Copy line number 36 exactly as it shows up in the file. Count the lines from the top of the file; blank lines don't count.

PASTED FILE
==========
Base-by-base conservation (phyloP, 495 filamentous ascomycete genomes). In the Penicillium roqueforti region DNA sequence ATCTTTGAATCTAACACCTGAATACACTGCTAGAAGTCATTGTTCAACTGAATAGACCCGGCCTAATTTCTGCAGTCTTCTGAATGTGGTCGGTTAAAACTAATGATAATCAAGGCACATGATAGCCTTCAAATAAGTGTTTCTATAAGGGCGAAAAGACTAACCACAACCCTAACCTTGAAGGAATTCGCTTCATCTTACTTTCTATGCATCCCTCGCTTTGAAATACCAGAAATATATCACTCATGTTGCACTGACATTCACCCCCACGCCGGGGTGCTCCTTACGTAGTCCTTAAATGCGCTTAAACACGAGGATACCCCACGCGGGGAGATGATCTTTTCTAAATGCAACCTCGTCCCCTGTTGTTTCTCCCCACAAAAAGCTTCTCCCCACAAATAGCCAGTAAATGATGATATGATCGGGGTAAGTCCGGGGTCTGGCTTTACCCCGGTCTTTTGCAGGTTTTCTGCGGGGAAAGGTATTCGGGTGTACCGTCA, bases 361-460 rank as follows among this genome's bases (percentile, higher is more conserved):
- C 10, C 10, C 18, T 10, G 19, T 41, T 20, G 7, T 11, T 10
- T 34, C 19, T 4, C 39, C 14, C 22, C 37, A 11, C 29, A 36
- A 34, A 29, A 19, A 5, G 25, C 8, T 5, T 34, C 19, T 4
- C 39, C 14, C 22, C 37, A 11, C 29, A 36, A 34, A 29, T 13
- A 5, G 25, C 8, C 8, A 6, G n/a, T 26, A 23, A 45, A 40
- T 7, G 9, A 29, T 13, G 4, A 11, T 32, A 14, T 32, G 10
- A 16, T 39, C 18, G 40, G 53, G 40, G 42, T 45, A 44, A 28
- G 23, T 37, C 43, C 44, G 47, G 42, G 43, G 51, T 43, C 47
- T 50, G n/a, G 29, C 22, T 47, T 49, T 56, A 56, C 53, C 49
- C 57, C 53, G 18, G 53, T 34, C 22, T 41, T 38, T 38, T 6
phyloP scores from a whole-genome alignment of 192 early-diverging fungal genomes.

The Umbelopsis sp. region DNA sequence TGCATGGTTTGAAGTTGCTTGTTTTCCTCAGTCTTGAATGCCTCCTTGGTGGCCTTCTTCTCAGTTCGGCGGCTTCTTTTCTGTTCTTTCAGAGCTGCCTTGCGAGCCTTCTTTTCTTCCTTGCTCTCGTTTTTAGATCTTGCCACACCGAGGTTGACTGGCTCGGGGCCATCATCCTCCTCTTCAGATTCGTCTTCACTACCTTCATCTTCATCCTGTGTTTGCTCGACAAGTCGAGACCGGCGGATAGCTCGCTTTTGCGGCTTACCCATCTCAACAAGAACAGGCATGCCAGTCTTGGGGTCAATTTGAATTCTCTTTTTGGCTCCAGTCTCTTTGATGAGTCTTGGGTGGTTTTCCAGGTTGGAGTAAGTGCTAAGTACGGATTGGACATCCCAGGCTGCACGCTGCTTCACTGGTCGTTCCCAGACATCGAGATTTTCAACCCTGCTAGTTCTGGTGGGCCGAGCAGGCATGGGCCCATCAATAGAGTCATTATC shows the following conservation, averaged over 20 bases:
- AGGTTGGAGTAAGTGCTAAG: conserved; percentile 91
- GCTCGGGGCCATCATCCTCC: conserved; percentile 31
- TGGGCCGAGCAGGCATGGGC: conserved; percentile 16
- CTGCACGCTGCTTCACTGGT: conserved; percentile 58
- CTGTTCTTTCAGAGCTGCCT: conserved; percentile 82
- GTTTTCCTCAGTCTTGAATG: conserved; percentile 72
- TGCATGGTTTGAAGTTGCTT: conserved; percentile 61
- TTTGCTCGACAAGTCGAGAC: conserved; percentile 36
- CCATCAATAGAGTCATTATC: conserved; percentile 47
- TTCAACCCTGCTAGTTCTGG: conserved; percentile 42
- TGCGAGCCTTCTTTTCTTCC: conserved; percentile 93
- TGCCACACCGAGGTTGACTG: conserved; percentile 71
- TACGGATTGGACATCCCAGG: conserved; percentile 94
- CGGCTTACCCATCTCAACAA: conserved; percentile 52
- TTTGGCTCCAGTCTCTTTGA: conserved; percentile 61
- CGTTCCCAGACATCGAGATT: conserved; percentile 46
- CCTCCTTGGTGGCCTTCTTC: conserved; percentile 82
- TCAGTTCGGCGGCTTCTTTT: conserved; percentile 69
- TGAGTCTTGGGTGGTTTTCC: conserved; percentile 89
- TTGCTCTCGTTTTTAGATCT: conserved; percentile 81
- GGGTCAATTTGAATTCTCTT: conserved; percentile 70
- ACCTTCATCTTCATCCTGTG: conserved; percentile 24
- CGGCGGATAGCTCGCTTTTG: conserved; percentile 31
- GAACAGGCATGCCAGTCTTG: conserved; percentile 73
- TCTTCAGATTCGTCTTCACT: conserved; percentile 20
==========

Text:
- CGGCGGATAGCTCGCTTTTG: conserved; percentile 31